[Vis-à-vis the (non-commercial) recording shown at right, see my Interview with Blanche Thebom, and my Interview with Giorgio Tozzi.]

BD:    Or lack of money!

DL:    Or lack of it, yes, mostly.

BD:    How do you feel now that we’ve moved into the age of the stage director.  Is this a good thing or a bad thing, or just a thing?

DL:    Boris Goldovsky gave a talk yesterday, and he said that to do it differently is necessary.  To do it well is good enough, but just to be different gets a little tiresome.  I’m not a very good audience member, and sometimes it works just right.  Ted Mann from Circle in the Square came up to the Lake George Opera.  That is Part Two of my life, where I was impresario for eighteen years.  Mann did Gianni Schicchi, and he set it in the Sacco-Venzetti period.  By putting those people somewhat closer to our time, the greed in that opera seemed to become more real than when people are in the period costumes, or even a Commedia dell’arte period, like City Center did at one time.  So to me, that’s when updating an opera worked because the message in the opera was very real.  Somebody dies, and where’s my inheritance?  That’s what that opera is all about
greedand that became more immediate and more intense, I thought.

*     *     *     *     *

BD:    You mentioned you were an impresario.  Were you, perhaps, a more benevolent impresario, having been an artist on the stage before?

DL:    I would like to think so.  I had a great deal of sympathy for singers, of course.  On the other hand, they couldn’t fool me, because I’d tried all their tricks.  [Both laugh]  But I understood them, and tried to be compassionate about them.  I tried to create an atmosphere that would make them work the best.  If they had an ability from one to ten, I tried to provide a condition whereby they’d get maybe from eight to ten most of the time.  That was really what I tried to do.  I spent an awful lot of time with my apprentice program because that seems to be what interests me most, and that’s where I am today.  I am the director of a foundation that helps singers.

BD:    What advice do you have for the young singer coming along?

DL:    Sing in tune and be intelligible.  After that we’ll talk about it, but get that first.  Getting the balance of the sound of the word and the sound of the tone you’re singing it on is something I wish more would do.  There seems to be a big desire to want to overpower everybody with the size of voice.  I just auditioned singers for the Met here today in Chicago, last weekend in San Francisco, and the weekend before that in Los Angeles, and I think the majority of singers are out there to impress you with how large a sound they can make.  Music sometimes suffers, and the language and the tempered scale get distorted, when the main object is, “Wow!  Listen to the noise I can make.”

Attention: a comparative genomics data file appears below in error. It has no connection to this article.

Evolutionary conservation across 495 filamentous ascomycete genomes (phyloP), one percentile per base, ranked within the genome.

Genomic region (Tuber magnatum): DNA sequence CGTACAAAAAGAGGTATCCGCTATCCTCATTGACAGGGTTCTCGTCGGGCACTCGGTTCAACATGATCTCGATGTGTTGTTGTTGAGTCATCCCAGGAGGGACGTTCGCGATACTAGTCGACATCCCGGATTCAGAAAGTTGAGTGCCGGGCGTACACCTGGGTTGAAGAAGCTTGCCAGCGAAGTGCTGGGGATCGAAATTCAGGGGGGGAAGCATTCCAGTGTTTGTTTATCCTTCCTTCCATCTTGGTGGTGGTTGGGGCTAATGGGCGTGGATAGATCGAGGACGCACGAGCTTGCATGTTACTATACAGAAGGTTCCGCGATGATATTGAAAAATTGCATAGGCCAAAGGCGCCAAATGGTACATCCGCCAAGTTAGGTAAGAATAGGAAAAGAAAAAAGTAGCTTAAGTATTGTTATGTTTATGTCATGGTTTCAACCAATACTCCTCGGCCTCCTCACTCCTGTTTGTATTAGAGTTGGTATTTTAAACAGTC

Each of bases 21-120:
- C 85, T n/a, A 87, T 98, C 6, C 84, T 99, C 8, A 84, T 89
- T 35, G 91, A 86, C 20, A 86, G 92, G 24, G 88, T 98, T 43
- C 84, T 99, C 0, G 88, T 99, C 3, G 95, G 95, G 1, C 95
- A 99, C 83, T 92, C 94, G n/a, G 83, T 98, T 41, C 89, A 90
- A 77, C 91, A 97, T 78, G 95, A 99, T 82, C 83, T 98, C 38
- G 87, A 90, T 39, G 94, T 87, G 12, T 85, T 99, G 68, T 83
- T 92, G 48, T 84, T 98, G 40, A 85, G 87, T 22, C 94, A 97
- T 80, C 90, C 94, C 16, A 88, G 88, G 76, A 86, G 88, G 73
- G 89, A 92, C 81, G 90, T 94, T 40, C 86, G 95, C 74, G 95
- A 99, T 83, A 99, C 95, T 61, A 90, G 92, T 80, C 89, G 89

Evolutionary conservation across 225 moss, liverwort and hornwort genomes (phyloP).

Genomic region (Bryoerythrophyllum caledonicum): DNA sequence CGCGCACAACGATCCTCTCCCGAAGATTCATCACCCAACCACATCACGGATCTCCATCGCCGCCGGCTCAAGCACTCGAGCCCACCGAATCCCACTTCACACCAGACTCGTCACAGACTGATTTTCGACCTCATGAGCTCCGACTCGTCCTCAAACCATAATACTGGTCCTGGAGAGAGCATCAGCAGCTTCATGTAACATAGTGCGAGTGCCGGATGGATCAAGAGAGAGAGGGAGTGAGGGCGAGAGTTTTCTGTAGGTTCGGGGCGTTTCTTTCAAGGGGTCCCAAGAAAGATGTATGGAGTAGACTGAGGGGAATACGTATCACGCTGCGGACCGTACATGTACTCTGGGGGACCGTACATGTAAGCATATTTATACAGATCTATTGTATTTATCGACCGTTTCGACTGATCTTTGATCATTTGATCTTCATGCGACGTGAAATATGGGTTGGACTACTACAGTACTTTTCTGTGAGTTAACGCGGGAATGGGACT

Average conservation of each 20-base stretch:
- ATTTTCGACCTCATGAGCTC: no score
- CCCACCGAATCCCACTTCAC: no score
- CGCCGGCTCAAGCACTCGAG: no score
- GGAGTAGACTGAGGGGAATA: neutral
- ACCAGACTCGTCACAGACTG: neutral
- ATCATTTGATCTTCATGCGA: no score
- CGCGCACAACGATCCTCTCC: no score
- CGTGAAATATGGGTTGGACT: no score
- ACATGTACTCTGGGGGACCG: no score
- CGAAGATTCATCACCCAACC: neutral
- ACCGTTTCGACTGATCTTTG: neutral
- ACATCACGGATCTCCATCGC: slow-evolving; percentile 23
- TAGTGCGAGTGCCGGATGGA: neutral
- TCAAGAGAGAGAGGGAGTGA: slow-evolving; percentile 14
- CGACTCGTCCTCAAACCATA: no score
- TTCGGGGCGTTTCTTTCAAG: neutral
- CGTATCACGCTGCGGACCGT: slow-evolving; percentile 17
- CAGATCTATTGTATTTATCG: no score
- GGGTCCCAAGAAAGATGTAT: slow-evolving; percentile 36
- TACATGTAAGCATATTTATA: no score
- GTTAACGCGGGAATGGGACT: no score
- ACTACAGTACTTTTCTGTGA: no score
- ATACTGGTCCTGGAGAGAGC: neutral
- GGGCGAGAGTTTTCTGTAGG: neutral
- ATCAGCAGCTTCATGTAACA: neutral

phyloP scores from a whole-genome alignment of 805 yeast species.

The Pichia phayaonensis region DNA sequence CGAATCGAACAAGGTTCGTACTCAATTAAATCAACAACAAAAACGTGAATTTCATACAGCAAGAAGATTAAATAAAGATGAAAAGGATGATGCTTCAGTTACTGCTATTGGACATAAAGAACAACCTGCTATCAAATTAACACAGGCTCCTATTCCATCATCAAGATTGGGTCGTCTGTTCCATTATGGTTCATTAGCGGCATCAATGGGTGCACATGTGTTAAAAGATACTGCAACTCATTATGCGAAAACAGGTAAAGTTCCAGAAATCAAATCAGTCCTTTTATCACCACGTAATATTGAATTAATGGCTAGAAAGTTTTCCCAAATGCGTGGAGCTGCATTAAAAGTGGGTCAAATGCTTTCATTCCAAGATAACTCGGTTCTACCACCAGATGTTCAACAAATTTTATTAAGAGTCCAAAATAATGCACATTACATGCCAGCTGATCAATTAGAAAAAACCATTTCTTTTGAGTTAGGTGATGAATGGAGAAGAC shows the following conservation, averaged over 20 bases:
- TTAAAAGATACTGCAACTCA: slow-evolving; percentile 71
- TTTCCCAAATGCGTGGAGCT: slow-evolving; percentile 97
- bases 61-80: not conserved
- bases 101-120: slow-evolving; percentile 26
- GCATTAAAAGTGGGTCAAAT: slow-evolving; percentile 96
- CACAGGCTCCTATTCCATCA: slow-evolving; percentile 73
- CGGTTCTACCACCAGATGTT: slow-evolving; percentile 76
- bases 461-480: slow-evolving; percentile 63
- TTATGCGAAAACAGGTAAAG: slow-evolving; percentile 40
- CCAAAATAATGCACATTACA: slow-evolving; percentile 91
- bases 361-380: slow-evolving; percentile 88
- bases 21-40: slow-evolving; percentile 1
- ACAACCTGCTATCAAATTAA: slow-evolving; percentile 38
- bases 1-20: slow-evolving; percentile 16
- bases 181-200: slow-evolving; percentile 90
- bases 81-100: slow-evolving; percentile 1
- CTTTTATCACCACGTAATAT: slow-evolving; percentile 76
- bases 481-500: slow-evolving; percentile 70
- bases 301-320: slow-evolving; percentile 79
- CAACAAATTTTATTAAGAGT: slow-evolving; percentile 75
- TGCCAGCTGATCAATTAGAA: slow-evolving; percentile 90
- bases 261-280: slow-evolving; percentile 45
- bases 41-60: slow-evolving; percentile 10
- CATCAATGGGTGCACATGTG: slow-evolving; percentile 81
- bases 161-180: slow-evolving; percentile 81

BD:    [Gently protesting]  Don’t you need a huge amount of sound to fill the Met, and Chicago, and San Francisco?

DL:    No.  What is needed is a clear sound in tune, with a very clear word sound that goes along with it.  We have the responsibility as singers to communicate both poetry and melody.  We’re the only ones that can do that.  Clarinets or violins can’t do that.  We can communicate poetry and melody, but when you go out for sound, you neglect the poetry.  Of course, singers are music students, and they’re naturally going to pay more attention to those notes, and try to make them big and round and pear-shaped.  Whether it’s O, Ah, A, E, shape or not just make it big and round and pear shaped.  For us as adjudicators it gets kind of tiring after a while, and then somebody will come along and sing beautifully, sing the language as it should be stressed, with the strong words getting the strong accents and the weak words not getting any stress but flowing between.  It is the same with the strong syllables and the weak syllables, not [stressing all] SYL-LA-BLES.  But when they go for big sound, it’s syl-la-BLE.  It’s just [speaks it naturally] syllable.  Auditions are tiring to listen to, no matter how big and gorgeous and round and beautiful the singers are.  It isn’t the language anymore, especially English, because that has more stress in singing than any of the other sung languages.  They all have a certain amount, but French has probably the least.

BD:    You’ve sung and experienced voices for many years.  How are the current and near-future voices coming along?  Do they compare favorably or unfavorably with those of today and yesterday?

lloydDL:    I think favorably, certainly potentially.  We didn’t hear Caruso today nor did we hear Ponselle, but we heard some people that with the right care and feeding can probably go very far in that direction.  There is an enormous amount of singing talent.  Certainly, there’s an awful lot more people today trying to be singers, and in order to be a singer today you can’t do what I did and go out on community concerts.  I sang 75 one year.  There aren’t that many concerts to be sung, and not many people want to hear full recitals anymore.  Oratorios are still going on, but there seemed to be a lot more when I was singing.  In my time I sang about 70 times with the Boston Symphony, doing orchestral things for voices including Bach cantatas in their Bach-Mozart Series at Tanglewood.  I also sang about 50 times with the Philadelphia Orchestra, and about the same number of times with the New York Philharmonic because there were so many things for singers to do.  Mitropoulos got there and did a lot of operas.  I did a lot of concert versions with him.